Taught in homeroom; topics may be integrated with other disciplines and field trips.
In lower school social studies, students explore a range of communities and cultures near and far, past and present. Starting with their community and broadening to the greater world, they develop cultural competence and gain an understanding of others’ perspectives. As they learn about the connections between communities and cultures, they begin to appreciate interdependence based upon geography and resources. They have opportunities to reflect on their lives and the lives of others in their community and the broader world. Discussions and experiences are central to the curriculum. Teachers tap into the wealth of resources in the DC metropolitan area and the rich cultural diversity of our families.
Kindergartners study habitats, beginning with their own homes and classrooms. They learn about Maret by following the adventures of the Gingerbread Man as he travels our campus. They also pick an on-campus tree and watch how it changes with the seasons. Children study tropical rain forests and the ocean. Trips to the Audubon Society and Baltimore Aquarium enrich their understanding of these habitats.
First graders explore the concepts of identity, community, and environment. Beginning with the personal and broadening to the individual’s role in society, the identity curriculum spans seven units: All About Me, Colors of Us, Names, Everyone’s a Helper, Community, Empathy, and Social Justice/Activism. Through parent presentations that focus on careers, personal heroes, and personal identity, students examine the diversity and interconnectedness of the roles of individuals in the community. This progression of lessons enables students to move from self-care and awareness to gaining empathy for others to developing an appreciation for our greater community.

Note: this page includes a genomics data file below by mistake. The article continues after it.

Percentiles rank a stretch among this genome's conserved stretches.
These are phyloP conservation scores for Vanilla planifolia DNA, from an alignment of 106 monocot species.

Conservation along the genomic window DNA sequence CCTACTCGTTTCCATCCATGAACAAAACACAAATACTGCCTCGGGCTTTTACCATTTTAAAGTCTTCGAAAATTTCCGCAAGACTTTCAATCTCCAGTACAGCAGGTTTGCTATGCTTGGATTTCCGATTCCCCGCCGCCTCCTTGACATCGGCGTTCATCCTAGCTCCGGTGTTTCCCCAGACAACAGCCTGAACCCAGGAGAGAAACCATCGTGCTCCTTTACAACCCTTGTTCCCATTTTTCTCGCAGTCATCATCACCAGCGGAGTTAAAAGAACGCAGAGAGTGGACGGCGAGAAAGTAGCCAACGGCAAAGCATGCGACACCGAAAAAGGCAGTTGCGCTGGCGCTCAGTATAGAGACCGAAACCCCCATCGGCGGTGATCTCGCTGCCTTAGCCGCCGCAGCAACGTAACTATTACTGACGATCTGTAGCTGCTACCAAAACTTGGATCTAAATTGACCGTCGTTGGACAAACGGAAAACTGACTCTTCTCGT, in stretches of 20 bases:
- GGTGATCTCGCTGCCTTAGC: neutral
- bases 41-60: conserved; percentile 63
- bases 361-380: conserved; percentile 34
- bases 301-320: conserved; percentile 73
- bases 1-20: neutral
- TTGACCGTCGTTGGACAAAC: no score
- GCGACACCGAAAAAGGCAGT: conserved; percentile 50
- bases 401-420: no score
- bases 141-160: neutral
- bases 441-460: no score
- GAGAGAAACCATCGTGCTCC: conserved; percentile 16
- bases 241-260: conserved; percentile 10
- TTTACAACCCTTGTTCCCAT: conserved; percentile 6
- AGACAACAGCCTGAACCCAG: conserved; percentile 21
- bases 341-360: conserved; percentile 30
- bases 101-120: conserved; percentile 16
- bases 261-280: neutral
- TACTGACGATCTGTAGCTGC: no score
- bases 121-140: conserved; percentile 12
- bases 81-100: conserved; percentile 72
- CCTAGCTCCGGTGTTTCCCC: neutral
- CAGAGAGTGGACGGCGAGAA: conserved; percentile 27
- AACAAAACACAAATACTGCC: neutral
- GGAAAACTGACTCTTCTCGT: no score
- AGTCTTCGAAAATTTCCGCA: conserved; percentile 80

Students gain a basic understanding of how to use and interpret maps. Teachers use Hispanic Heritage Month, Black History Month, and Women’s History Month as springboards for discussing America’s rich cultural diversity and various ongoing struggles for civil rights. Picture books, nonfiction texts, photographs, and videos bring important chapters of American history to life. Regular reading of Scholastic News prompts discussion of current events. Building on their service learning experiences with Martha’s Table, students also learn how food insecurity and food inequity impact members of the Washington, DC, community.
Through the study of world cultures, students gain an appreciation of different communities and their customs. They learn regional geography and how to read and interpret maps. Children study Central and South America, Asia, Africa, and Europe. They use research skills to investigate the lives of notable historical figures and make art collages to accompany their oral presentations. Third graders also read Scholastic News each week to discuss current events and explore the extensive resources in Washington, DC.
Students begin their study of ancient civilizations through archaeological exploration. During their study of ancient Egypt and Greece, students engage in research projects that utilize their library, writing, technological, and presentation skills. They pose research questions, pursue independent interests, and communicate their learning in creative ways. Students read the children’s version of the Iliad and the Odyssey in the Greek mythology unit. The unit culminates in a Greek play in which every student participates as an actor, singer, and dancer.